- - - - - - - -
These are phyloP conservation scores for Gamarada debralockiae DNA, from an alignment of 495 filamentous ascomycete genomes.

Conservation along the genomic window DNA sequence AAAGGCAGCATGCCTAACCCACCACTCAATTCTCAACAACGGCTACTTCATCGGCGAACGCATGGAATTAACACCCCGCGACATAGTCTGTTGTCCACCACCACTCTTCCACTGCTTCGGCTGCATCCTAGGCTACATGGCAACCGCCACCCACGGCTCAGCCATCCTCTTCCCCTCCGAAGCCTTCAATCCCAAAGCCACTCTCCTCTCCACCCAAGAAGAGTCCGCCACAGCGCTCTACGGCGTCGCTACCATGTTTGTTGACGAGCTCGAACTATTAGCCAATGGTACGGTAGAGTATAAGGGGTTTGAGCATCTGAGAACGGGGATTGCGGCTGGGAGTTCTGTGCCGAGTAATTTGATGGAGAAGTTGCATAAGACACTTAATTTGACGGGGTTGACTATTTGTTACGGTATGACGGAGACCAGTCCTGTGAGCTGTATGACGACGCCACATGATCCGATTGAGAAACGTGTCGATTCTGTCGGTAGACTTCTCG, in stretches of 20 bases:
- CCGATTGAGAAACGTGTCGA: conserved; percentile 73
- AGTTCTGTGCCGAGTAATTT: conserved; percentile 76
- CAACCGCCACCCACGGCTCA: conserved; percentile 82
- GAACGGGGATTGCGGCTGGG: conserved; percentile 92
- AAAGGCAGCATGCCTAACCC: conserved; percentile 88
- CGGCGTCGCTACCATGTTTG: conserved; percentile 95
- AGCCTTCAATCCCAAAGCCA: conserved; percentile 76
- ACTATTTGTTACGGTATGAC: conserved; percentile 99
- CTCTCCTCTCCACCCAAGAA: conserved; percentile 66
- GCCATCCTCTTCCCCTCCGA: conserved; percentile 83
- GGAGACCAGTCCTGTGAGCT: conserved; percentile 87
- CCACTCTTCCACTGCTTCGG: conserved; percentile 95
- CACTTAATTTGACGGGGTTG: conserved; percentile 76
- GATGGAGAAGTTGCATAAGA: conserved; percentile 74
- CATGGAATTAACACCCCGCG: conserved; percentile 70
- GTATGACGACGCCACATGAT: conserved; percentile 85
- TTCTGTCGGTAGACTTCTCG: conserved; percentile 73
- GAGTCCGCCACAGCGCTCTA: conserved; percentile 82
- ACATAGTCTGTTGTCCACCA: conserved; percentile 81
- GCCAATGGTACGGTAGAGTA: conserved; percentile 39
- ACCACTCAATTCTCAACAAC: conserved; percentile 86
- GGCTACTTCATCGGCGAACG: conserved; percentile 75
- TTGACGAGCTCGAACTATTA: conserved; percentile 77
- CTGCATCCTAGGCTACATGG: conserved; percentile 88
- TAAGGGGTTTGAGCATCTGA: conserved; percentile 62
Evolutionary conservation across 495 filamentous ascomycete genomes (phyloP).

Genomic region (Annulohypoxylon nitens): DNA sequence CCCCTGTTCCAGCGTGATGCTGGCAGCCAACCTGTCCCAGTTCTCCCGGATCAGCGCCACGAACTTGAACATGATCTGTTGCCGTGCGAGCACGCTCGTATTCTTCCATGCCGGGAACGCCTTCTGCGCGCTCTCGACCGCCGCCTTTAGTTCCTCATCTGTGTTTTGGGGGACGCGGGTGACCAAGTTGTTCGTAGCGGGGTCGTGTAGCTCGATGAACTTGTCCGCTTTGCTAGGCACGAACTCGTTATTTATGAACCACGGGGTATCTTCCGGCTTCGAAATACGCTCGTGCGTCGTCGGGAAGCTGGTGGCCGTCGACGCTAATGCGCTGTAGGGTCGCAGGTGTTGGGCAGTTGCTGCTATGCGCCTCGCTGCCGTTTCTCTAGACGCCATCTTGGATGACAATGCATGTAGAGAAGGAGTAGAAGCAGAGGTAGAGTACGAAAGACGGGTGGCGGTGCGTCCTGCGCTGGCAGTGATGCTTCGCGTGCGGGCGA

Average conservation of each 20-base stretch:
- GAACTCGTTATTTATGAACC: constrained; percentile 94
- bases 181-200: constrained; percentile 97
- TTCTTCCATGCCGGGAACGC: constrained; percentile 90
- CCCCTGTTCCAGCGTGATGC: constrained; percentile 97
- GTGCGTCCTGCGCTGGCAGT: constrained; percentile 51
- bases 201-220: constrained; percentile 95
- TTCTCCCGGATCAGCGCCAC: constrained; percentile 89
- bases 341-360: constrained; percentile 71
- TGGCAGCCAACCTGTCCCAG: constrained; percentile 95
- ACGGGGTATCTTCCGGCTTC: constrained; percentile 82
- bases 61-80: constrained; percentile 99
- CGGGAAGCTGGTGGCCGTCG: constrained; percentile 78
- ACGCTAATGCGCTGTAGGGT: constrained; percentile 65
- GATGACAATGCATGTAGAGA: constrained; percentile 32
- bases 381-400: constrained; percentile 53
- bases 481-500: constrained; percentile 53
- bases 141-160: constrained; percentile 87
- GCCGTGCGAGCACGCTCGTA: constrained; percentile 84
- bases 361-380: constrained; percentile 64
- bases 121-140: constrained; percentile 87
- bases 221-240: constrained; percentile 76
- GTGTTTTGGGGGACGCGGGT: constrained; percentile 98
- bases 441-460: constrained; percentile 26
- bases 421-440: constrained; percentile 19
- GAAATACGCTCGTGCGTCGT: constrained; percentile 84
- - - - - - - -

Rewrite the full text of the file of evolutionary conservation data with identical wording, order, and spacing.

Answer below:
These are phyloP conservation scores for Gamarada debralockiae DNA, from an alignment of 495 filamentous ascomycete genomes.

Conservation along the genomic window DNA sequence AAAGGCAGCATGCCTAACCCACCACTCAATTCTCAACAACGGCTACTTCATCGGCGAACGCATGGAATTAACACCCCGCGACATAGTCTGTTGTCCACCACCACTCTTCCACTGCTTCGGCTGCATCCTAGGCTACATGGCAACCGCCACCCACGGCTCAGCCATCCTCTTCCCCTCCGAAGCCTTCAATCCCAAAGCCACTCTCCTCTCCACCCAAGAAGAGTCCGCCACAGCGCTCTACGGCGTCGCTACCATGTTTGTTGACGAGCTCGAACTATTAGCCAATGGTACGGTAGAGTATAAGGGGTTTGAGCATCTGAGAACGGGGATTGCGGCTGGGAGTTCTGTGCCGAGTAATTTGATGGAGAAGTTGCATAAGACACTTAATTTGACGGGGTTGACTATTTGTTACGGTATGACGGAGACCAGTCCTGTGAGCTGTATGACGACGCCACATGATCCGATTGAGAAACGTGTCGATTCTGTCGGTAGACTTCTCG, in stretches of 20 bases:
- CCGATTGAGAAACGTGTCGA: conserved; percentile 73
- AGTTCTGTGCCGAGTAATTT: conserved; percentile 76
- CAACCGCCACCCACGGCTCA: conserved; percentile 82
- GAACGGGGATTGCGGCTGGG: conserved; percentile 92
- AAAGGCAGCATGCCTAACCC: conserved; percentile 88
- CGGCGTCGCTACCATGTTTG: conserved; percentile 95
- AGCCTTCAATCCCAAAGCCA: conserved; percentile 76
- ACTATTTGTTACGGTATGAC: conserved; percentile 99
- CTCTCCTCTCCACCCAAGAA: conserved; percentile 66
- GCCATCCTCTTCCCCTCCGA: conserved; percentile 83
- GGAGACCAGTCCTGTGAGCT: conserved; percentile 87
- CCACTCTTCCACTGCTTCGG: conserved; percentile 95
- CACTTAATTTGACGGGGTTG: conserved; percentile 76
- GATGGAGAAGTTGCATAAGA: conserved; percentile 74
- CATGGAATTAACACCCCGCG: conserved; percentile 70
- GTATGACGACGCCACATGAT: conserved; percentile 85
- TTCTGTCGGTAGACTTCTCG: conserved; percentile 73
- GAGTCCGCCACAGCGCTCTA: conserved; percentile 82
- ACATAGTCTGTTGTCCACCA: conserved; percentile 81
- GCCAATGGTACGGTAGAGTA: conserved; percentile 39
- ACCACTCAATTCTCAACAAC: conserved; percentile 86
- GGCTACTTCATCGGCGAACG: conserved; percentile 75
- TTGACGAGCTCGAACTATTA: conserved; percentile 77
- CTGCATCCTAGGCTACATGG: conserved; percentile 88
- TAAGGGGTTTGAGCATCTGA: conserved; percentile 62
Evolutionary conservation across 495 filamentous ascomycete genomes (phyloP).

Genomic region (Annulohypoxylon nitens): DNA sequence CCCCTGTTCCAGCGTGATGCTGGCAGCCAACCTGTCCCAGTTCTCCCGGATCAGCGCCACGAACTTGAACATGATCTGTTGCCGTGCGAGCACGCTCGTATTCTTCCATGCCGGGAACGCCTTCTGCGCGCTCTCGACCGCCGCCTTTAGTTCCTCATCTGTGTTTTGGGGGACGCGGGTGACCAAGTTGTTCGTAGCGGGGTCGTGTAGCTCGATGAACTTGTCCGCTTTGCTAGGCACGAACTCGTTATTTATGAACCACGGGGTATCTTCCGGCTTCGAAATACGCTCGTGCGTCGTCGGGAAGCTGGTGGCCGTCGACGCTAATGCGCTGTAGGGTCGCAGGTGTTGGGCAGTTGCTGCTATGCGCCTCGCTGCCGTTTCTCTAGACGCCATCTTGGATGACAATGCATGTAGAGAAGGAGTAGAAGCAGAGGTAGAGTACGAAAGACGGGTGGCGGTGCGTCCTGCGCTGGCAGTGATGCTTCGCGTGCGGGCGA

Average conservation of each 20-base stretch:
- GAACTCGTTATTTATGAACC: constrained; percentile 94
- bases 181-200: constrained; percentile 97
- TTCTTCCATGCCGGGAACGC: constrained; percentile 90
- CCCCTGTTCCAGCGTGATGC: constrained; percentile 97
- GTGCGTCCTGCGCTGGCAGT: constrained; percentile 51
- bases 201-220: constrained; percentile 95
- TTCTCCCGGATCAGCGCCAC: constrained; percentile 89
- bases 341-360: constrained; percentile 71
- TGGCAGCCAACCTGTCCCAG: constrained; percentile 95
- ACGGGGTATCTTCCGGCTTC: constrained; percentile 82
- bases 61-80: constrained; percentile 99
- CGGGAAGCTGGTGGCCGTCG: constrained; percentile 78
- ACGCTAATGCGCTGTAGGGT: constrained; percentile 65
- GATGACAATGCATGTAGAGA: constrained; percentile 32
- bases 381-400: constrained; percentile 53
- bases 481-500: constrained; percentile 53
- bases 141-160: constrained; percentile 87
- GCCGTGCGAGCACGCTCGTA: constrained; percentile 84
- bases 361-380: constrained; percentile 64
- bases 121-140: constrained; percentile 87
- bases 221-240: constrained; percentile 76
- GTGTTTTGGGGGACGCGGGT: constrained; percentile 98
- bases 441-460: constrained; percentile 26
- bases 421-440: constrained; percentile 19
- GAAATACGCTCGTGCGTCGT: constrained; percentile 84